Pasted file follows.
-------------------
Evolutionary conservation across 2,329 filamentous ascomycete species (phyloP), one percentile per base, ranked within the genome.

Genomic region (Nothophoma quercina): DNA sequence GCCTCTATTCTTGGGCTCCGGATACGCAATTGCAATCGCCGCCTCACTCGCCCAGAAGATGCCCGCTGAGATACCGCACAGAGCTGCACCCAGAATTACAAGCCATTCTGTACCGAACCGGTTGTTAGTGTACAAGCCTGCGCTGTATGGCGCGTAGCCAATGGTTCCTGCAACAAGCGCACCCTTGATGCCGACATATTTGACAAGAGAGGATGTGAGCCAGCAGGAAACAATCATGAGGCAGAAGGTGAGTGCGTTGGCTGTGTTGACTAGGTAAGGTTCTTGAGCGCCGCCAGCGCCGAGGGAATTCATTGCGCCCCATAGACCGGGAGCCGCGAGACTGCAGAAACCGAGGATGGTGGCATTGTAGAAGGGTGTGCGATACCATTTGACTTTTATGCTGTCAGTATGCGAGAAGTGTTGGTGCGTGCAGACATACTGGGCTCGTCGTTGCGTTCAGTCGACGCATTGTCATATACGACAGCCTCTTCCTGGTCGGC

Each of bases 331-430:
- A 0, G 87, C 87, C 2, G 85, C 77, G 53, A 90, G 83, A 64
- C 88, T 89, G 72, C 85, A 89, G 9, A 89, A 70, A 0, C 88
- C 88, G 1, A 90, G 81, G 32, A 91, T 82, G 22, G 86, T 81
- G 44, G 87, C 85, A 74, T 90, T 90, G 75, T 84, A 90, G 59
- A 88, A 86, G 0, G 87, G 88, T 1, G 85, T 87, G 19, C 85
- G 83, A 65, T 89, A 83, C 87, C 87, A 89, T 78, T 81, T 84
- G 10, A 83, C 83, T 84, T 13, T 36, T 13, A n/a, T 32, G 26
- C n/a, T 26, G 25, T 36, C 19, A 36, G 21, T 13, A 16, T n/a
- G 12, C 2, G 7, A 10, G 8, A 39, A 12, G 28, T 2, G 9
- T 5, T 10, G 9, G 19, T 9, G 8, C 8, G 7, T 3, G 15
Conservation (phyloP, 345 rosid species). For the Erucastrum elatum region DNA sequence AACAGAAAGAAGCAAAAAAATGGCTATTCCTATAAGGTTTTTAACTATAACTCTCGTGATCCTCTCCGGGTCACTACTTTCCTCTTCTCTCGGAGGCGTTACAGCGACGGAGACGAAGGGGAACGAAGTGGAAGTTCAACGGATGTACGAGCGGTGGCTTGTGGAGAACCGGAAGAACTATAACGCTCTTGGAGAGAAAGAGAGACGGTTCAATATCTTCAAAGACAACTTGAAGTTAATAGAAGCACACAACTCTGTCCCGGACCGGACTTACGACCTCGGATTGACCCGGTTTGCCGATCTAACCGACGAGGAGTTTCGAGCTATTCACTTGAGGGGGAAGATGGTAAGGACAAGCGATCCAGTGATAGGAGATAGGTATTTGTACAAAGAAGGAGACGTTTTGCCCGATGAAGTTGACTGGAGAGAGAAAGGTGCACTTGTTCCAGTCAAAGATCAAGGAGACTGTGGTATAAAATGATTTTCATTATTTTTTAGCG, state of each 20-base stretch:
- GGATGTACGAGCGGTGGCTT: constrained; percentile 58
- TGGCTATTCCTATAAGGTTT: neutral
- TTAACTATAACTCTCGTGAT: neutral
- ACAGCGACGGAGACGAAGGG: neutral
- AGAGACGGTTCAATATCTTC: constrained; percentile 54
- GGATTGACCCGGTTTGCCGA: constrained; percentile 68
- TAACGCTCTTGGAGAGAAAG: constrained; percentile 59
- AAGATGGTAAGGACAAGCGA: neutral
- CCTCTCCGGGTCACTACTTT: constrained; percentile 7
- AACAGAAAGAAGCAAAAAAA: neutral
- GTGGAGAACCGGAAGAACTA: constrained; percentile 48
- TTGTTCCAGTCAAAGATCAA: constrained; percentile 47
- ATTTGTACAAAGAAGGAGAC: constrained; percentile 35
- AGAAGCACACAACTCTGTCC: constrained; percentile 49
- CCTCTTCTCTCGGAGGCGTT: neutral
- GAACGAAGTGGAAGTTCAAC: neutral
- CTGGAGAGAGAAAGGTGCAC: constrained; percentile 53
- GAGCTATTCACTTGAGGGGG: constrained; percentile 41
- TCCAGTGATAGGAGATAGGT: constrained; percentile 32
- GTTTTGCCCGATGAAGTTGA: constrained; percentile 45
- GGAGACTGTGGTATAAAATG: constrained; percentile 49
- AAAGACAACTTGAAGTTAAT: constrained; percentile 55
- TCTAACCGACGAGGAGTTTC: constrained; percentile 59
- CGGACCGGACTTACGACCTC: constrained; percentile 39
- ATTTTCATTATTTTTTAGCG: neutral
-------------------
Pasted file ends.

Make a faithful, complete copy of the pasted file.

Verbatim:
Evolutionary conservation across 2,329 filamentous ascomycete species (phyloP), one percentile per base, ranked within the genome.

Genomic region (Nothophoma quercina): DNA sequence GCCTCTATTCTTGGGCTCCGGATACGCAATTGCAATCGCCGCCTCACTCGCCCAGAAGATGCCCGCTGAGATACCGCACAGAGCTGCACCCAGAATTACAAGCCATTCTGTACCGAACCGGTTGTTAGTGTACAAGCCTGCGCTGTATGGCGCGTAGCCAATGGTTCCTGCAACAAGCGCACCCTTGATGCCGACATATTTGACAAGAGAGGATGTGAGCCAGCAGGAAACAATCATGAGGCAGAAGGTGAGTGCGTTGGCTGTGTTGACTAGGTAAGGTTCTTGAGCGCCGCCAGCGCCGAGGGAATTCATTGCGCCCCATAGACCGGGAGCCGCGAGACTGCAGAAACCGAGGATGGTGGCATTGTAGAAGGGTGTGCGATACCATTTGACTTTTATGCTGTCAGTATGCGAGAAGTGTTGGTGCGTGCAGACATACTGGGCTCGTCGTTGCGTTCAGTCGACGCATTGTCATATACGACAGCCTCTTCCTGGTCGGC

Each of bases 331-430:
- A 0, G 87, C 87, C 2, G 85, C 77, G 53, A 90, G 83, A 64
- C 88, T 89, G 72, C 85, A 89, G 9, A 89, A 70, A 0, C 88
- C 88, G 1, A 90, G 81, G 32, A 91, T 82, G 22, G 86, T 81
- G 44, G 87, C 85, A 74, T 90, T 90, G 75, T 84, A 90, G 59
- A 88, A 86, G 0, G 87, G 88, T 1, G 85, T 87, G 19, C 85
- G 83, A 65, T 89, A 83, C 87, C 87, A 89, T 78, T 81, T 84
- G 10, A 83, C 83, T 84, T 13, T 36, T 13, A n/a, T 32, G 26
- C n/a, T 26, G 25, T 36, C 19, A 36, G 21, T 13, A 16, T n/a
- G 12, C 2, G 7, A 10, G 8, A 39, A 12, G 28, T 2, G 9
- T 5, T 10, G 9, G 19, T 9, G 8, C 8, G 7, T 3, G 15
Conservation (phyloP, 345 rosid species). For the Erucastrum elatum region DNA sequence AACAGAAAGAAGCAAAAAAATGGCTATTCCTATAAGGTTTTTAACTATAACTCTCGTGATCCTCTCCGGGTCACTACTTTCCTCTTCTCTCGGAGGCGTTACAGCGACGGAGACGAAGGGGAACGAAGTGGAAGTTCAACGGATGTACGAGCGGTGGCTTGTGGAGAACCGGAAGAACTATAACGCTCTTGGAGAGAAAGAGAGACGGTTCAATATCTTCAAAGACAACTTGAAGTTAATAGAAGCACACAACTCTGTCCCGGACCGGACTTACGACCTCGGATTGACCCGGTTTGCCGATCTAACCGACGAGGAGTTTCGAGCTATTCACTTGAGGGGGAAGATGGTAAGGACAAGCGATCCAGTGATAGGAGATAGGTATTTGTACAAAGAAGGAGACGTTTTGCCCGATGAAGTTGACTGGAGAGAGAAAGGTGCACTTGTTCCAGTCAAAGATCAAGGAGACTGTGGTATAAAATGATTTTCATTATTTTTTAGCG, state of each 20-base stretch:
- GGATGTACGAGCGGTGGCTT: constrained; percentile 58
- TGGCTATTCCTATAAGGTTT: neutral
- TTAACTATAACTCTCGTGAT: neutral
- ACAGCGACGGAGACGAAGGG: neutral
- AGAGACGGTTCAATATCTTC: constrained; percentile 54
- GGATTGACCCGGTTTGCCGA: constrained; percentile 68
- TAACGCTCTTGGAGAGAAAG: constrained; percentile 59
- AAGATGGTAAGGACAAGCGA: neutral
- CCTCTCCGGGTCACTACTTT: constrained; percentile 7
- AACAGAAAGAAGCAAAAAAA: neutral
- GTGGAGAACCGGAAGAACTA: constrained; percentile 48
- TTGTTCCAGTCAAAGATCAA: constrained; percentile 47
- ATTTGTACAAAGAAGGAGAC: constrained; percentile 35
- AGAAGCACACAACTCTGTCC: constrained; percentile 49
- CCTCTTCTCTCGGAGGCGTT: neutral
- GAACGAAGTGGAAGTTCAAC: neutral
- CTGGAGAGAGAAAGGTGCAC: constrained; percentile 53
- GAGCTATTCACTTGAGGGGG: constrained; percentile 41
- TCCAGTGATAGGAGATAGGT: constrained; percentile 32
- GTTTTGCCCGATGAAGTTGA: constrained; percentile 45
- GGAGACTGTGGTATAAAATG: constrained; percentile 49
- AAAGACAACTTGAAGTTAAT: constrained; percentile 55
- TCTAACCGACGAGGAGTTTC: constrained; percentile 59
- CGGACCGGACTTACGACCTC: constrained; percentile 39
- ATTTTCATTATTTTTTAGCG: neutral